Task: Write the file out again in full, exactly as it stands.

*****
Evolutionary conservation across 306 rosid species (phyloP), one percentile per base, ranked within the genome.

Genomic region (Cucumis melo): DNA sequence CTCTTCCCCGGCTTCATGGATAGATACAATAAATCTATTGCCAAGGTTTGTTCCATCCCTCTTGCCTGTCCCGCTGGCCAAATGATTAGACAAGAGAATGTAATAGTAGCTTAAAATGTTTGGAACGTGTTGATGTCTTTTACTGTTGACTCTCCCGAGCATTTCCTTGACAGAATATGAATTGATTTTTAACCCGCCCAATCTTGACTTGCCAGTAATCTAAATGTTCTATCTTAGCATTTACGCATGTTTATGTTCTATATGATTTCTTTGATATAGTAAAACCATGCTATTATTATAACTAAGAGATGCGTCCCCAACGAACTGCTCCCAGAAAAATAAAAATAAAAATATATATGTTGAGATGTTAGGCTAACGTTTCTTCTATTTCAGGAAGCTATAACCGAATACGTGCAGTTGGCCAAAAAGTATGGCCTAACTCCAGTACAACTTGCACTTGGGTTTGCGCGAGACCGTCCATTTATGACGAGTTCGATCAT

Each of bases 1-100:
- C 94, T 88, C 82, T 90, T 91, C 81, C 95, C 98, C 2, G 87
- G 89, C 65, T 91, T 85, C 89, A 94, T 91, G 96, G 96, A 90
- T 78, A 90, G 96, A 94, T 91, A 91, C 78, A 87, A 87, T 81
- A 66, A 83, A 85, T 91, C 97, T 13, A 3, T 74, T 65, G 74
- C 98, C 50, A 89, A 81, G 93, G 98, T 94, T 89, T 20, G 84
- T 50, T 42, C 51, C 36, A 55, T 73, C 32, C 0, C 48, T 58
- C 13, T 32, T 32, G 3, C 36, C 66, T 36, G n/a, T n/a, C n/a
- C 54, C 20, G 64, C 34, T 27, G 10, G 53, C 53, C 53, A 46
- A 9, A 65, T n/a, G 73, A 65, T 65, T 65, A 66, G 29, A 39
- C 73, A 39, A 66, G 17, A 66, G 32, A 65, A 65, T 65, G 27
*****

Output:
Evolutionary conservation across 306 rosid species (phyloP), one percentile per base, ranked within the genome.

Genomic region (Cucumis melo): DNA sequence CTCTTCCCCGGCTTCATGGATAGATACAATAAATCTATTGCCAAGGTTTGTTCCATCCCTCTTGCCTGTCCCGCTGGCCAAATGATTAGACAAGAGAATGTAATAGTAGCTTAAAATGTTTGGAACGTGTTGATGTCTTTTACTGTTGACTCTCCCGAGCATTTCCTTGACAGAATATGAATTGATTTTTAACCCGCCCAATCTTGACTTGCCAGTAATCTAAATGTTCTATCTTAGCATTTACGCATGTTTATGTTCTATATGATTTCTTTGATATAGTAAAACCATGCTATTATTATAACTAAGAGATGCGTCCCCAACGAACTGCTCCCAGAAAAATAAAAATAAAAATATATATGTTGAGATGTTAGGCTAACGTTTCTTCTATTTCAGGAAGCTATAACCGAATACGTGCAGTTGGCCAAAAAGTATGGCCTAACTCCAGTACAACTTGCACTTGGGTTTGCGCGAGACCGTCCATTTATGACGAGTTCGATCAT

Each of bases 1-100:
- C 94, T 88, C 82, T 90, T 91, C 81, C 95, C 98, C 2, G 87
- G 89, C 65, T 91, T 85, C 89, A 94, T 91, G 96, G 96, A 90
- T 78, A 90, G 96, A 94, T 91, A 91, C 78, A 87, A 87, T 81
- A 66, A 83, A 85, T 91, C 97, T 13, A 3, T 74, T 65, G 74
- C 98, C 50, A 89, A 81, G 93, G 98, T 94, T 89, T 20, G 84
- T 50, T 42, C 51, C 36, A 55, T 73, C 32, C 0, C 48, T 58
- C 13, T 32, T 32, G 3, C 36, C 66, T 36, G n/a, T n/a, C n/a
- C 54, C 20, G 64, C 34, T 27, G 10, G 53, C 53, C 53, A 46
- A 9, A 65, T n/a, G 73, A 65, T 65, T 65, A 66, G 29, A 39
- C 73, A 39, A 66, G 17, A 66, G 32, A 65, A 65, T 65, G 27